A 16 Apr 1982 DV brief announced the 27 Apr 1982 San Diego premiere benefitting the Variety Club 57, which raised funds for children’s charities. The picture was scheduled to open domestically 30 Apr 1982 in 850 theaters. A 10 Mar 1982 Var news item reported that Paramount distribution president Frank Mancuso denied accusations that the film had been rescheduled from a fall 1982 release in order to take advantage of the box office success of two other homosexual-themed films released Feb 1982, Personal Best (1982, see entry) and Making Love (1982, see entry).
       According to LAHExam, Partners earned $4.1 million during its first ten days of release, and received poor reviews, which criticized the film’s offensive stereotypes.
       Although the 30 Apr 1982 NYT review listed a ninety-eight minute runtime, the film viewed by AFI Catalog had a duration of ninety-three minutes. More Less

BIBLIOGRAPHIC SOURCES
SOURCE
DATE
PAGE
Daily Variety
5 Jun 1981
p. 10.
Daily Variety
16 Apr 1982.
---
Daily Variety
26 Jun 1981
p. 3, 27.
Hollywood Reporter
1 Apr 1981
p. 1, 13.
Hollywood Reporter
15 Apr 1981.
---
Hollywood Reporter
28 Apr 1981.
---
Hollywood Reporter
8 Jun 1981.
---
Hollywood Reporter
29 Jun 1981.
---
Hollywood Reporter
30 Apr 1982
p. 3.
LAHExam
14 May 1982
Section D, p. 4.
Los Angeles Times
17 Jul 1981.
---
Los Angeles Times
25 Aug 1981
pp. 1-2.
Los Angeles Times
30 Apr 1982
p. 8.
Los Angeles Times
28 Jul 1982.
---
New York Times
30 Apr 1982
p. 12.
Variety
24 Dec 1980.
---
Variety
17 Apr 1981.
---
Variety
10 Mar 1982.
---
Variety
5 May 1982
p. 21.
CAST
PRODUCTION CREDITS
NAME
PARENT COMPANY
PRODUCTION TEXTS
Paramount Pictures Presents
An Aaron Russo Production
NAME
CREDITED AS
CREDIT
DIRECTORS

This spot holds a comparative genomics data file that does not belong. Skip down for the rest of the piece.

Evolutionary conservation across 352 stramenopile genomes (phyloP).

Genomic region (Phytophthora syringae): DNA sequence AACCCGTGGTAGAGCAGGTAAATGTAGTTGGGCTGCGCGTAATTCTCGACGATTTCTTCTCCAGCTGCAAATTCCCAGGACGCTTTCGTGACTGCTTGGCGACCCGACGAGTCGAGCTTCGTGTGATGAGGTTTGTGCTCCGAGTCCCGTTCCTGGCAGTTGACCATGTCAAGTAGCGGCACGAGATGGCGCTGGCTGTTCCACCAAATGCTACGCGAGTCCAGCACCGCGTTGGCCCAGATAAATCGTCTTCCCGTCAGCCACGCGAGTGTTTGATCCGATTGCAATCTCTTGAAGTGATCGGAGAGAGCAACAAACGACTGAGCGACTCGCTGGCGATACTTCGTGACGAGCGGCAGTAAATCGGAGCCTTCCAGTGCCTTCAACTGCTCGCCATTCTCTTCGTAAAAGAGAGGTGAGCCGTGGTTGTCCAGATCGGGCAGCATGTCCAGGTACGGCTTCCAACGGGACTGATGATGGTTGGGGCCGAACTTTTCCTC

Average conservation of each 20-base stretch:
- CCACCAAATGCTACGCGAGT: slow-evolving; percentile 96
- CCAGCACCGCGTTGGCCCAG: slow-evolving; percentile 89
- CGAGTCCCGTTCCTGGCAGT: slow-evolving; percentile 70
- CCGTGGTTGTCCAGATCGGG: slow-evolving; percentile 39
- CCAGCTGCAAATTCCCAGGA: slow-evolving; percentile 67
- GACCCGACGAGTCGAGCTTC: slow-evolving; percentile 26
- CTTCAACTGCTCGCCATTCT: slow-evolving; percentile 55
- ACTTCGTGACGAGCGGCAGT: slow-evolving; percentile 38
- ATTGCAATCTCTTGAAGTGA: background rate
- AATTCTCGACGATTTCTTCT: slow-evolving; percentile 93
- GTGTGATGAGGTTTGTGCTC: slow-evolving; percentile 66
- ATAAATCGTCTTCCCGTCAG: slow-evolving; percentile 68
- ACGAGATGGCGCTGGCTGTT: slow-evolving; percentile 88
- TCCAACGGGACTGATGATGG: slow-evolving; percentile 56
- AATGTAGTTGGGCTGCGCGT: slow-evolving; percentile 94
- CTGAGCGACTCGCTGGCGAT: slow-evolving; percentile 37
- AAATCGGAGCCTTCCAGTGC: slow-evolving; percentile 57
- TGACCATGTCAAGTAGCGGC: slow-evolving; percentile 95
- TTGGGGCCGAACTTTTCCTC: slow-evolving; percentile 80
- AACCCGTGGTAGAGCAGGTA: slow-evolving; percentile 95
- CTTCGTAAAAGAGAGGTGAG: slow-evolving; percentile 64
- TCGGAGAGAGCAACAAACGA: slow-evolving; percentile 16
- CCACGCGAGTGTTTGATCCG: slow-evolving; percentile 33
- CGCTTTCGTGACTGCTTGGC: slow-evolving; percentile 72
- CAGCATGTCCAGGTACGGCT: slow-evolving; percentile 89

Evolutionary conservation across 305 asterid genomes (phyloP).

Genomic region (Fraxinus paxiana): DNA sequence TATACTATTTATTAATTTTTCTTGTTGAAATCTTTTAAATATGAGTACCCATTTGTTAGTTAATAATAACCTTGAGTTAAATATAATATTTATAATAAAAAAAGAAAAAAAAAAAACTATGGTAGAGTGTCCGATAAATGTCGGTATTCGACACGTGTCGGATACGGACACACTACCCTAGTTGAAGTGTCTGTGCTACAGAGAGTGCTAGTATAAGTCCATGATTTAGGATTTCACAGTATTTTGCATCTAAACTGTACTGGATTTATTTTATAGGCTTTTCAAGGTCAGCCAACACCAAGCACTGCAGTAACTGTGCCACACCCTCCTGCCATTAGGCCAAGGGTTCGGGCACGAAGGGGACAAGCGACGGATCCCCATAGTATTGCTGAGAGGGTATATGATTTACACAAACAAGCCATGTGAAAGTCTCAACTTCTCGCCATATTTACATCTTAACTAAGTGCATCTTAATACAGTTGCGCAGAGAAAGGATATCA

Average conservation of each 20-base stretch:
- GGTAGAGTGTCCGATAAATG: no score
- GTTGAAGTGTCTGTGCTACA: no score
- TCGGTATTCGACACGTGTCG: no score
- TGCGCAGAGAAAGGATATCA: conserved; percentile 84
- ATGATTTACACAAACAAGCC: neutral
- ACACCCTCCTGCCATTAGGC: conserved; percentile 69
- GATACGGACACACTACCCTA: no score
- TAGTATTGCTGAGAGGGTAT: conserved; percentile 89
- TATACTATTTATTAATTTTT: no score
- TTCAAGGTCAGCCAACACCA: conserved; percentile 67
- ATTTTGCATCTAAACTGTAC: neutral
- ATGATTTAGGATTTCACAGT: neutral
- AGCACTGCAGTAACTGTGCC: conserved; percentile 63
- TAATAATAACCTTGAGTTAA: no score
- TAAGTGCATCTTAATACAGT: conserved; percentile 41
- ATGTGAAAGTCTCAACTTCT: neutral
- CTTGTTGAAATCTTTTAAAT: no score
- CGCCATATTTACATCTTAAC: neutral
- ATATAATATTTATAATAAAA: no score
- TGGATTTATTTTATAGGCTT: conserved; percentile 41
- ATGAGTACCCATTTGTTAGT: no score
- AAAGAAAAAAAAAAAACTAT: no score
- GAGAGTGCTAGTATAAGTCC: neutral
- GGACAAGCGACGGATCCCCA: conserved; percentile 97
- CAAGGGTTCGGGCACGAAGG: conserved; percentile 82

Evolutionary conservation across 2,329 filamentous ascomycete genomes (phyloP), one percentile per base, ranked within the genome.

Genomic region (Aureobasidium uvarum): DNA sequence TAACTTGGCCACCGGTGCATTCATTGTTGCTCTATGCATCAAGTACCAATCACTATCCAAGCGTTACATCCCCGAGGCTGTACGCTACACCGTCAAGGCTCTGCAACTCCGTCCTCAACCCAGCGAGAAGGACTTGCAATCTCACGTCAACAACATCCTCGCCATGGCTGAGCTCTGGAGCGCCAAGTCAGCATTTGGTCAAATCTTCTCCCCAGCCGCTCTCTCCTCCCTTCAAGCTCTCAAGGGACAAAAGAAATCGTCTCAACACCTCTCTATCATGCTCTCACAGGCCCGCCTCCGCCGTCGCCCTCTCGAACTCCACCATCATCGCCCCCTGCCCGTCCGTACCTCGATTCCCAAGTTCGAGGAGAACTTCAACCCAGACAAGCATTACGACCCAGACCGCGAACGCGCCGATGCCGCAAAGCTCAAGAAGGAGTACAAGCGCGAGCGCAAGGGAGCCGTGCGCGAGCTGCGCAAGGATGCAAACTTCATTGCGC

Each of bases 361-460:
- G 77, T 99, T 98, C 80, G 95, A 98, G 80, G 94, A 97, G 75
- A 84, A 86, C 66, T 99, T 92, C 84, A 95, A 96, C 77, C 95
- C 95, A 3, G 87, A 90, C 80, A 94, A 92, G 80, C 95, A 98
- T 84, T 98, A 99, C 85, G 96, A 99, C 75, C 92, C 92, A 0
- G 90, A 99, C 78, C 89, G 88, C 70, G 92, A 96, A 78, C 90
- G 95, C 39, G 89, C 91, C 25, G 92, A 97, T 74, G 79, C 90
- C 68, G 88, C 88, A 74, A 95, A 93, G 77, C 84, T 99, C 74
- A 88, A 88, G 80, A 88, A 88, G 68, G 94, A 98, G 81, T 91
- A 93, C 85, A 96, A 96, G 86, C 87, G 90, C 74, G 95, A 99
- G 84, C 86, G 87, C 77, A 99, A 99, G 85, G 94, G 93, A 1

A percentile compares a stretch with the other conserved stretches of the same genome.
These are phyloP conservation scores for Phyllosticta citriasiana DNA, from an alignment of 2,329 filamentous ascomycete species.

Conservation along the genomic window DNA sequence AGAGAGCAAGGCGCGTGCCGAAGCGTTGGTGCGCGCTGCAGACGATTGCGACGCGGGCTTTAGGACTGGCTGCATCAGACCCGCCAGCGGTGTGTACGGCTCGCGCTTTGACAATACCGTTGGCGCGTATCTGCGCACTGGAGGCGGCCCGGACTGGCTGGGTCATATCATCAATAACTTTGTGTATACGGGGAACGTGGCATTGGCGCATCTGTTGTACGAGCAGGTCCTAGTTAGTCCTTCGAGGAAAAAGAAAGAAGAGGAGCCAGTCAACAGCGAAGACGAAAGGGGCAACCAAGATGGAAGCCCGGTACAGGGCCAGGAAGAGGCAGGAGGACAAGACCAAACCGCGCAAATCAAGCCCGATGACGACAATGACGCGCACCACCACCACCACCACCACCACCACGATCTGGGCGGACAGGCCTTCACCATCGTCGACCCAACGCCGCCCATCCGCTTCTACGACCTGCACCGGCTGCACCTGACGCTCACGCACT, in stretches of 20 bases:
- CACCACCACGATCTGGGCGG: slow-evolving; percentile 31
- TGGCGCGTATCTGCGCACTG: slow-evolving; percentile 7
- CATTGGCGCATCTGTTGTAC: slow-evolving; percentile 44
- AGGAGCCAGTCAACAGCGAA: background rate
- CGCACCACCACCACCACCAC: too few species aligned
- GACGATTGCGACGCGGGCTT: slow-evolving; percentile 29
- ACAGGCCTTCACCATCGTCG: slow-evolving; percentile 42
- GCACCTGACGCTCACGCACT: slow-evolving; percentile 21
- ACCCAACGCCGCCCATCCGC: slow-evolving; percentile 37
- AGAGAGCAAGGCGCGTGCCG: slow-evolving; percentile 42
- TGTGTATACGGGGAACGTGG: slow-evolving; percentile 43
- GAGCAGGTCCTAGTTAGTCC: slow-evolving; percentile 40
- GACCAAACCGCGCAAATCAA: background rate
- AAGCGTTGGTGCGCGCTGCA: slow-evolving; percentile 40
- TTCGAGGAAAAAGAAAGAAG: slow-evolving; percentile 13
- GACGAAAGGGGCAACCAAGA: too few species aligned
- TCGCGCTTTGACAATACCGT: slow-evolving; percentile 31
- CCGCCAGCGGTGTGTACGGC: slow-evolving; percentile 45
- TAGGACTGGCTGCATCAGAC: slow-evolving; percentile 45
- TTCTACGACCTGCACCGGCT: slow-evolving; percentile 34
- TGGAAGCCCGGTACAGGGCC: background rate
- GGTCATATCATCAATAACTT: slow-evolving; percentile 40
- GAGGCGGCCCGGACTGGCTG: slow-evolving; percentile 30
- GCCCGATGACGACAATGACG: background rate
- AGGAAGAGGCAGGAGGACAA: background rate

Unit prod mgr
Asst dir
2d asst dir
PRODUCERS
Assoc prod
Exec prod
WRITER
PHOTOGRAPHY
Dir of photog
Gaffer
Key grip
Cam op
1st asst cam
2d asst cam
Still photog
Best boy
Best boy grip
Dolly grip
Company grip
ART DIRECTORS
Prod des
Asst prod des
SET DECORATORS
Set dec
Prop master
Asst prop master
Const coord
Const foreman
Swing gang
Swing gang
Standby painter
COSTUMES
Men`s ward
Women's ward
Mr. O'Neal's ward
Cost des
MUSIC
Orig mus
Mus ed
Spec orch
SOUND
Sd eff ed
Sd eff ed
Re-rec mixer
Re-rec mixer
Re-rec mixer
Sd mixer
Sd utility
VISUAL EFFECTS
Spec eff
MAKEUP
Makeup artist
Mr. O'Neal's makeup
Hairstylist
PRODUCTION MISC
Asst to Aaron Russo
Scr supv
Loc mgr
Addl casting
Casting
Casting
Prod asst
Prod coord
Prod accountant
Prod asst
Extras casting
Tech consultant
First aid
Craft service
Transportation coord
Transportation capt
Driver
Driver
Mr. O'Neal's driver
Unit pub
Unit pub
STAND INS
Stunt person
COLOR PERSONNEL
Col by
SOURCES
SONGS
"Get It Up For Love," by N. Doheny, performed by Tata Vega, courtesy of Motown Record Corporation
"Red Light," by M. Gore and D. Pitchford, performed by Linda Clifford, courtesy of RSO Records, Inc.
"Love On A Two Way Street," by S. Robinson and B. Keyes, performed by Stacy Lattisaw, courtesy of Cotillion Records
+
SONGS
"Get It Up For Love," by N. Doheny, performed by Tata Vega, courtesy of Motown Record Corporation